Squeeze vs Bind - What's the difference?

squeeze | bind | Related terms |

Squeeze is a related term of bind.


In lang=en terms the difference between squeeze and bind

is that squeeze is to put in a difficult position by presenting two or more choices while bind is to put together in a cover, as of books.

In archaic|lang=en terms the difference between squeeze and bind

is that squeeze is (archaic) a bribe or fee paid to a middleman, especially in china while bind is (archaic) to prevent or restrain from customary or natural action.

As verbs the difference between squeeze and bind

is that squeeze is to apply pressure to from two or more sides at once while bind is to tie; to confine by any ligature.

As nouns the difference between squeeze and bind

is that squeeze is a difficult position while bind is that which binds or ties.

squeeze

English

Verb

(squeez)
  • To apply pressure to from two or more sides at once
  • I squeezed the ball between my hands.
    Please don't squeeze the toothpaste tube in the middle.
  • * 1922 , (Virginia Woolf), (w, Jacob's Room) Chapter 1
  • "Over there—by the rock," Steele muttered, with his brush between his teeth, squeezing out raw sienna, and keeping his eyes fixed on Betty Flanders's back.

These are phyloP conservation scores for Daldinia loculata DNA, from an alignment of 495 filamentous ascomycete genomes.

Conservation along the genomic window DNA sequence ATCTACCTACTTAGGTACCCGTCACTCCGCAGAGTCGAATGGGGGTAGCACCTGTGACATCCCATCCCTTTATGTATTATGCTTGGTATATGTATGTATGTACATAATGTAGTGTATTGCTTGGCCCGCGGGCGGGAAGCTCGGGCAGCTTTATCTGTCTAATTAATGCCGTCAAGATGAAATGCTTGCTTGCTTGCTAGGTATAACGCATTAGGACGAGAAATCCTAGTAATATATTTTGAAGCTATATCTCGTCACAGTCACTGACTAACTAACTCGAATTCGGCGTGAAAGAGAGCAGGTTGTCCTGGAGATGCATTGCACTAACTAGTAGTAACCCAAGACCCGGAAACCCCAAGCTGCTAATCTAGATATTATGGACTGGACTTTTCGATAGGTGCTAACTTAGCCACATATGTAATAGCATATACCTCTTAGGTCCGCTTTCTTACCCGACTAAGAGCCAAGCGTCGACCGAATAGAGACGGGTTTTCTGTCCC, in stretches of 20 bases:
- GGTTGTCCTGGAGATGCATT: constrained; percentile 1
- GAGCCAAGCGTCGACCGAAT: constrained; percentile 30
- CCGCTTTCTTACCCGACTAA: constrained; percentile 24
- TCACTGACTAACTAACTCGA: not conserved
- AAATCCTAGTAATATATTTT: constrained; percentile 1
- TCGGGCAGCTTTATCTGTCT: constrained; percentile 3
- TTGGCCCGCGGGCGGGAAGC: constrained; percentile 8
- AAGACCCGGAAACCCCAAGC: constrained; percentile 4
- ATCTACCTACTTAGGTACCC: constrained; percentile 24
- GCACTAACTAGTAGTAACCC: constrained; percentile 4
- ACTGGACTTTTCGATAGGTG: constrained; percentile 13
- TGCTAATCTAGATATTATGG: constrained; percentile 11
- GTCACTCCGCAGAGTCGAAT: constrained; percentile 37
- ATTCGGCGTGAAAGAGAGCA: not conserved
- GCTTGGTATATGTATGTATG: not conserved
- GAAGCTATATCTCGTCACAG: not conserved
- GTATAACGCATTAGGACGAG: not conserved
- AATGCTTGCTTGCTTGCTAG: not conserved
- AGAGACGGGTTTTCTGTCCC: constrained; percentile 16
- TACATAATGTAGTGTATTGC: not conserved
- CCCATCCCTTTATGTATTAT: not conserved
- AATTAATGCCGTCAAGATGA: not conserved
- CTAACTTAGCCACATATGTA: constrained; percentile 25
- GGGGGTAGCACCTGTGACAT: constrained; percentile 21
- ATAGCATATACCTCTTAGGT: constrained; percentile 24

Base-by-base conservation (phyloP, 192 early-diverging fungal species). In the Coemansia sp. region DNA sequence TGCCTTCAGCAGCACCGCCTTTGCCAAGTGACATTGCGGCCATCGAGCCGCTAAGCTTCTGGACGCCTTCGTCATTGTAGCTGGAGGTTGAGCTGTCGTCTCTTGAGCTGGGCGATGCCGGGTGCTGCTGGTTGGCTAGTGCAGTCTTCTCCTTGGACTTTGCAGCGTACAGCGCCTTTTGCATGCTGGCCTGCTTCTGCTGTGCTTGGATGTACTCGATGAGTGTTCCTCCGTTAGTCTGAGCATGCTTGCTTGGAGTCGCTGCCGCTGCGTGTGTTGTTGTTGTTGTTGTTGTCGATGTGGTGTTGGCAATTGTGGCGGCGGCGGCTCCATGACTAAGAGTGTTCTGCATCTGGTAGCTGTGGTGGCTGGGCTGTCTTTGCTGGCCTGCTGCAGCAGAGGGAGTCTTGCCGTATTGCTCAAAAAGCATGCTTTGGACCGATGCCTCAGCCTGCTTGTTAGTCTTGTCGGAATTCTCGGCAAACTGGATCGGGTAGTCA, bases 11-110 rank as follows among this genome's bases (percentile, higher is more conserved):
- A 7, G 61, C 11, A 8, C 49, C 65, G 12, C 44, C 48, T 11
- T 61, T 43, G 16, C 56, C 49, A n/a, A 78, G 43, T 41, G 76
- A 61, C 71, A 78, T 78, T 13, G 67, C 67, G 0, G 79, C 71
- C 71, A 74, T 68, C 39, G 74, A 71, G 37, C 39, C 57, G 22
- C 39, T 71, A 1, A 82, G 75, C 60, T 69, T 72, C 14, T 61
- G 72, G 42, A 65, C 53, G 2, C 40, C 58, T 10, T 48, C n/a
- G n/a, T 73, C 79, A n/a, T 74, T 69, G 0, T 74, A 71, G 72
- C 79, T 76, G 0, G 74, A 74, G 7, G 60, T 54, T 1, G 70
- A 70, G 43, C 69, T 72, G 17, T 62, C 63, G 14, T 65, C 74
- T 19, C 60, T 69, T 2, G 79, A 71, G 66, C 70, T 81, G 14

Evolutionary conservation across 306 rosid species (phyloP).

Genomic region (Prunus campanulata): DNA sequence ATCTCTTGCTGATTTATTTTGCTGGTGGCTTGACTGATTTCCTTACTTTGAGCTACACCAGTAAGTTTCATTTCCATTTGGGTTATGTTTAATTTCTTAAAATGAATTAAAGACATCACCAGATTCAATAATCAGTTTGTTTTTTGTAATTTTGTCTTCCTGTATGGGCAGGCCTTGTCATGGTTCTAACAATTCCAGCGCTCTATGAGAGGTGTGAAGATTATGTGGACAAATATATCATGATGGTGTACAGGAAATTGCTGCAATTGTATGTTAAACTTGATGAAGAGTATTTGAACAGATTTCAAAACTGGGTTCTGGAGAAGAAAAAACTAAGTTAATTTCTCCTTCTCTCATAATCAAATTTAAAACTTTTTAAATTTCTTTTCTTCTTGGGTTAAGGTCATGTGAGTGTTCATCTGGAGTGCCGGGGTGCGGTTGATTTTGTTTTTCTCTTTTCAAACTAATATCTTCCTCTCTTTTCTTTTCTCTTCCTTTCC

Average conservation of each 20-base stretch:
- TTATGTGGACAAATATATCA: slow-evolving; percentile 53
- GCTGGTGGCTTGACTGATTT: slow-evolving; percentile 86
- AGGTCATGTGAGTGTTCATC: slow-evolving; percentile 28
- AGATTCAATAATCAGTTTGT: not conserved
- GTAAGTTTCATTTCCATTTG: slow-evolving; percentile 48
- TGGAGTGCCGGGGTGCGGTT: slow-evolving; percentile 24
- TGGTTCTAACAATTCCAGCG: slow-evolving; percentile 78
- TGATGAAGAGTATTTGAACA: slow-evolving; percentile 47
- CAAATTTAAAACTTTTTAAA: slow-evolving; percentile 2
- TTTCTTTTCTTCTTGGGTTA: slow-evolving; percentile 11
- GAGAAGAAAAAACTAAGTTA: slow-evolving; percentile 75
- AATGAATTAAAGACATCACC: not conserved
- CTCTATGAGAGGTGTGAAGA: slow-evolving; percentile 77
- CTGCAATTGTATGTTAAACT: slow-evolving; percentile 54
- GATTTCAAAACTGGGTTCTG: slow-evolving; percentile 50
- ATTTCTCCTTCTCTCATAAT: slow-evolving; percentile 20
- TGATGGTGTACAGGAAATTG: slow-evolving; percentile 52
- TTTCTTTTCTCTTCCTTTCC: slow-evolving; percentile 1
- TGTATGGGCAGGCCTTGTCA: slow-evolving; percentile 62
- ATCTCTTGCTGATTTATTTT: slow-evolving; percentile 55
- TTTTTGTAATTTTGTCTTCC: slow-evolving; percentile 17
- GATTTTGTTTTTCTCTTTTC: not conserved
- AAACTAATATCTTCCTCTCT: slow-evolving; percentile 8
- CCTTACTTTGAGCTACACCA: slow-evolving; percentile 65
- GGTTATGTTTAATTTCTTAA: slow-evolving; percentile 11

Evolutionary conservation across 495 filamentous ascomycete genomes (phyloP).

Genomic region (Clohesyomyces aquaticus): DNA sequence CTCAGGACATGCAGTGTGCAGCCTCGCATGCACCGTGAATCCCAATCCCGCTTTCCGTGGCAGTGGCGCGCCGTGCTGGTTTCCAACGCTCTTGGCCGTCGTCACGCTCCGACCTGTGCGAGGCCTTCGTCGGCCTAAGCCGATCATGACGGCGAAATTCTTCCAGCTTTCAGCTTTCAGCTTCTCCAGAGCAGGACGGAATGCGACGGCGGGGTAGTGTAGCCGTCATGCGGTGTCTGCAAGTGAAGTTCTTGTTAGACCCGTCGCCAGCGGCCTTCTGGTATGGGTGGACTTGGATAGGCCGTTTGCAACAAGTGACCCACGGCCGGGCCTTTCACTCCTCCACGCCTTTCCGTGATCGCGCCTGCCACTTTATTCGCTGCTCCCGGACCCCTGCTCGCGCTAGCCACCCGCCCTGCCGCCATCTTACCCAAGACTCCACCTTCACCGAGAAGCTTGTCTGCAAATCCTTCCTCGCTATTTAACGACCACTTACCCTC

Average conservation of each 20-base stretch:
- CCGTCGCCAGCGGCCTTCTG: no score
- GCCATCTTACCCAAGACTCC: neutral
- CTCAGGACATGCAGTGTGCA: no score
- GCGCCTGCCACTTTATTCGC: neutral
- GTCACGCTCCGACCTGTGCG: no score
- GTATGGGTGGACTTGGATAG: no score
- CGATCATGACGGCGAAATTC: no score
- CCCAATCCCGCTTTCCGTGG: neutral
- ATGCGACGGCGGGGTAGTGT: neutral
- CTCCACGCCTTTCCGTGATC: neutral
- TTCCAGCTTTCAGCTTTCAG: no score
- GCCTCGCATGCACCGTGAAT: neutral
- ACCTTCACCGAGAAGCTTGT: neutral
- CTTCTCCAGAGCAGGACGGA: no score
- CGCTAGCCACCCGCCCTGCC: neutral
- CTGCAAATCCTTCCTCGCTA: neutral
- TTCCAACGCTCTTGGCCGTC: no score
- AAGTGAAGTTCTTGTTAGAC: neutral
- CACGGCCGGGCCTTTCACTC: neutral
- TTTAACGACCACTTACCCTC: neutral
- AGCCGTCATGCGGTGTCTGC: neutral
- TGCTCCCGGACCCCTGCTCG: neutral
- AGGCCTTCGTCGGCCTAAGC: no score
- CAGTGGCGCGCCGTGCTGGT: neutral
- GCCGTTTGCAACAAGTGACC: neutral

• (ambitransitive) To fit into a tight place
  • I managed to squeeze the car into that parking space.
    Can you squeeze through that gap?
  • * {{quote-news
  • , year=2010 , date=December 29 , author=Sam Sheringham , title=Liverpool 0 - 1 Wolverhampton , work=BBC citation , page= , passage=It was an omen of things to come as in the 56th minute the visitors took the lead after a mix-up between Skrtel and Sotirios Kyrgiakos allowed Ebanks-Blake's through-ball to squeeze between them.}}
  • * 1908 ,
  • Could he not squeeze under the seat of a carriage? He had seen this method adopted by schoolboys, when the journey- money provided by thoughtful parents had been diverted to other and better ends.
  • To remove something with difficulty, or apparent difficulty
  • He squeezed some money out of his wallet.
  • To put in a difficult position by presenting two or more choices
  • I'm being squeezed between my job and my volunteer work.
  • * 2013 May 23, , " British Leader’s Liberal Turn Sets Off a Rebellion in His Party," New York Times (retrieved 29 May 2013):
  • At a time when Mr. Cameron is being squeezed from both sides — from the right by members of his own party and by the anti-immigrant, anti-Europe U.K. Independence Party, and from the left by his Liberal Democrat coalition partners — the move seemed uncharacteristically clunky.